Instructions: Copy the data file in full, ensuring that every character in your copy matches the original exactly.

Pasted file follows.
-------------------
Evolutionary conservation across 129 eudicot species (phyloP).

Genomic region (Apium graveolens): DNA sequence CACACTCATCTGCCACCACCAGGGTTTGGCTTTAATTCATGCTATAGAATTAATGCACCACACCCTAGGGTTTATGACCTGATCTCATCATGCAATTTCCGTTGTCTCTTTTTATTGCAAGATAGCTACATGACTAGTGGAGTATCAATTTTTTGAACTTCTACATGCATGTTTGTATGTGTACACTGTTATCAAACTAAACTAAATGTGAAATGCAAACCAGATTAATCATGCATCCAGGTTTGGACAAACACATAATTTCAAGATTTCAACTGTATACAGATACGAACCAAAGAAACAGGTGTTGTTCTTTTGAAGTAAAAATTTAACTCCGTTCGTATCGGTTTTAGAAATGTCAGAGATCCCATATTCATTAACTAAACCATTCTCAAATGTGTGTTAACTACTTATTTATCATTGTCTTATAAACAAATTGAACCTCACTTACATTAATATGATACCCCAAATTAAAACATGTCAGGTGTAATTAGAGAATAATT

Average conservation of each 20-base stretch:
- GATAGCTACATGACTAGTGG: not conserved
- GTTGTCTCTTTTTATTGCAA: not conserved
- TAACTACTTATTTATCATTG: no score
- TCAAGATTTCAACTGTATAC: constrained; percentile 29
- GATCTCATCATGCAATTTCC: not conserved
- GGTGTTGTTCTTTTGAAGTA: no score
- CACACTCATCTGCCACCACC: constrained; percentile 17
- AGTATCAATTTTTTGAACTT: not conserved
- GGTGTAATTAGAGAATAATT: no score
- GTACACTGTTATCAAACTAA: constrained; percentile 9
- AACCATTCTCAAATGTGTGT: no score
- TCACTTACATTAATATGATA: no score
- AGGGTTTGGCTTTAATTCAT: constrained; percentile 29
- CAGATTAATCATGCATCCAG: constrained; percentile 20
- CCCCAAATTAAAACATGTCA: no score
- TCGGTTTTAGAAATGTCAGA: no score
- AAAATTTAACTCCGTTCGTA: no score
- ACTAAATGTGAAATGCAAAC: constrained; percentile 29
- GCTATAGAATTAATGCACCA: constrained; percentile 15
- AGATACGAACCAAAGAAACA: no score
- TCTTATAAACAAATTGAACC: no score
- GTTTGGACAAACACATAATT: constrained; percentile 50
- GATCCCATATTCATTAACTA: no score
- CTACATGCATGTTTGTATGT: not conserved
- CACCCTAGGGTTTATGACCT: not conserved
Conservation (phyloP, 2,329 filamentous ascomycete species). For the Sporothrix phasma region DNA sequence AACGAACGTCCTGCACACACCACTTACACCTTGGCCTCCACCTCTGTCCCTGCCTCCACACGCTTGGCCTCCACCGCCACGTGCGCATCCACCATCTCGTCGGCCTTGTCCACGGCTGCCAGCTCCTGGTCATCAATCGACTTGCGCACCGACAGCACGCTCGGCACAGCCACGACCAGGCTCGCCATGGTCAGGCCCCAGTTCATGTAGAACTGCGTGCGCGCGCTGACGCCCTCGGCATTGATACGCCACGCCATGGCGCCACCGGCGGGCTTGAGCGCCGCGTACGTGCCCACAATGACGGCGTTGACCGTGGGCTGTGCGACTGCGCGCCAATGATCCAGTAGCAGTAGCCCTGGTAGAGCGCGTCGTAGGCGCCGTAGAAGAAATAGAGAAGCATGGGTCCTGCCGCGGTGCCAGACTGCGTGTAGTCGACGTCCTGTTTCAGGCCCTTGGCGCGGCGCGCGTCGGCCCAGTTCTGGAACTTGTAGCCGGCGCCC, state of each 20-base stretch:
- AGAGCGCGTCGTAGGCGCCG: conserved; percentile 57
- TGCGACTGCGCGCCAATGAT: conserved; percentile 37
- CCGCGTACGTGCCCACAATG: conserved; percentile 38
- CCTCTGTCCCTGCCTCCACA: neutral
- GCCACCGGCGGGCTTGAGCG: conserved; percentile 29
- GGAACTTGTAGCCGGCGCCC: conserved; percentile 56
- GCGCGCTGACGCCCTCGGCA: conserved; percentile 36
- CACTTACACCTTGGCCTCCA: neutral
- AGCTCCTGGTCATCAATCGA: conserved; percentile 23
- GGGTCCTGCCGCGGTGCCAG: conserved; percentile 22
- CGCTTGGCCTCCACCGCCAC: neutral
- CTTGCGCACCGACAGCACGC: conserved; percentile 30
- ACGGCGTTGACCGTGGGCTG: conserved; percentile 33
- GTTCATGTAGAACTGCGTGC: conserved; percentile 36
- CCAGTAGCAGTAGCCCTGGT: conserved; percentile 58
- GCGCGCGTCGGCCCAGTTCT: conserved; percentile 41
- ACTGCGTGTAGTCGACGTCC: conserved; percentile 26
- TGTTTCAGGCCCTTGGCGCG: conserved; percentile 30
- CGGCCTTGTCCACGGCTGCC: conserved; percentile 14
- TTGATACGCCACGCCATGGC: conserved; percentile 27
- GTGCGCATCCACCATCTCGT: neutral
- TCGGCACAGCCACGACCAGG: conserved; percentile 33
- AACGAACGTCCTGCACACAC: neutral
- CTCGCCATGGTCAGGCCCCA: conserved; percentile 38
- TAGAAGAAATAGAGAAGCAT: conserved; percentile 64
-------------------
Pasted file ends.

Evolutionary conservation across 129 eudicot species (phyloP).

Genomic region (Apium graveolens): DNA sequence CACACTCATCTGCCACCACCAGGGTTTGGCTTTAATTCATGCTATAGAATTAATGCACCACACCCTAGGGTTTATGACCTGATCTCATCATGCAATTTCCGTTGTCTCTTTTTATTGCAAGATAGCTACATGACTAGTGGAGTATCAATTTTTTGAACTTCTACATGCATGTTTGTATGTGTACACTGTTATCAAACTAAACTAAATGTGAAATGCAAACCAGATTAATCATGCATCCAGGTTTGGACAAACACATAATTTCAAGATTTCAACTGTATACAGATACGAACCAAAGAAACAGGTGTTGTTCTTTTGAAGTAAAAATTTAACTCCGTTCGTATCGGTTTTAGAAATGTCAGAGATCCCATATTCATTAACTAAACCATTCTCAAATGTGTGTTAACTACTTATTTATCATTGTCTTATAAACAAATTGAACCTCACTTACATTAATATGATACCCCAAATTAAAACATGTCAGGTGTAATTAGAGAATAATT

Average conservation of each 20-base stretch:
- GATAGCTACATGACTAGTGG: not conserved
- GTTGTCTCTTTTTATTGCAA: not conserved
- TAACTACTTATTTATCATTG: no score
- TCAAGATTTCAACTGTATAC: constrained; percentile 29
- GATCTCATCATGCAATTTCC: not conserved
- GGTGTTGTTCTTTTGAAGTA: no score
- CACACTCATCTGCCACCACC: constrained; percentile 17
- AGTATCAATTTTTTGAACTT: not conserved
- GGTGTAATTAGAGAATAATT: no score
- GTACACTGTTATCAAACTAA: constrained; percentile 9
- AACCATTCTCAAATGTGTGT: no score
- TCACTTACATTAATATGATA: no score
- AGGGTTTGGCTTTAATTCAT: constrained; percentile 29
- CAGATTAATCATGCATCCAG: constrained; percentile 20
- CCCCAAATTAAAACATGTCA: no score
- TCGGTTTTAGAAATGTCAGA: no score
- AAAATTTAACTCCGTTCGTA: no score
- ACTAAATGTGAAATGCAAAC: constrained; percentile 29
- GCTATAGAATTAATGCACCA: constrained; percentile 15
- AGATACGAACCAAAGAAACA: no score
- TCTTATAAACAAATTGAACC: no score
- GTTTGGACAAACACATAATT: constrained; percentile 50
- GATCCCATATTCATTAACTA: no score
- CTACATGCATGTTTGTATGT: not conserved
- CACCCTAGGGTTTATGACCT: not conserved
Conservation (phyloP, 2,329 filamentous ascomycete species). For the Sporothrix phasma region DNA sequence AACGAACGTCCTGCACACACCACTTACACCTTGGCCTCCACCTCTGTCCCTGCCTCCACACGCTTGGCCTCCACCGCCACGTGCGCATCCACCATCTCGTCGGCCTTGTCCACGGCTGCCAGCTCCTGGTCATCAATCGACTTGCGCACCGACAGCACGCTCGGCACAGCCACGACCAGGCTCGCCATGGTCAGGCCCCAGTTCATGTAGAACTGCGTGCGCGCGCTGACGCCCTCGGCATTGATACGCCACGCCATGGCGCCACCGGCGGGCTTGAGCGCCGCGTACGTGCCCACAATGACGGCGTTGACCGTGGGCTGTGCGACTGCGCGCCAATGATCCAGTAGCAGTAGCCCTGGTAGAGCGCGTCGTAGGCGCCGTAGAAGAAATAGAGAAGCATGGGTCCTGCCGCGGTGCCAGACTGCGTGTAGTCGACGTCCTGTTTCAGGCCCTTGGCGCGGCGCGCGTCGGCCCAGTTCTGGAACTTGTAGCCGGCGCCC, state of each 20-base stretch:
- AGAGCGCGTCGTAGGCGCCG: conserved; percentile 57
- TGCGACTGCGCGCCAATGAT: conserved; percentile 37
- CCGCGTACGTGCCCACAATG: conserved; percentile 38
- CCTCTGTCCCTGCCTCCACA: neutral
- GCCACCGGCGGGCTTGAGCG: conserved; percentile 29
- GGAACTTGTAGCCGGCGCCC: conserved; percentile 56
- GCGCGCTGACGCCCTCGGCA: conserved; percentile 36
- CACTTACACCTTGGCCTCCA: neutral
- AGCTCCTGGTCATCAATCGA: conserved; percentile 23
- GGGTCCTGCCGCGGTGCCAG: conserved; percentile 22
- CGCTTGGCCTCCACCGCCAC: neutral
- CTTGCGCACCGACAGCACGC: conserved; percentile 30
- ACGGCGTTGACCGTGGGCTG: conserved; percentile 33
- GTTCATGTAGAACTGCGTGC: conserved; percentile 36
- CCAGTAGCAGTAGCCCTGGT: conserved; percentile 58
- GCGCGCGTCGGCCCAGTTCT: conserved; percentile 41
- ACTGCGTGTAGTCGACGTCC: conserved; percentile 26
- TGTTTCAGGCCCTTGGCGCG: conserved; percentile 30
- CGGCCTTGTCCACGGCTGCC: conserved; percentile 14
- TTGATACGCCACGCCATGGC: conserved; percentile 27
- GTGCGCATCCACCATCTCGT: neutral
- TCGGCACAGCCACGACCAGG: conserved; percentile 33
- AACGAACGTCCTGCACACAC: neutral
- CTCGCCATGGTCAGGCCCCA: conserved; percentile 38
- TAGAAGAAATAGAGAAGCAT: conserved; percentile 64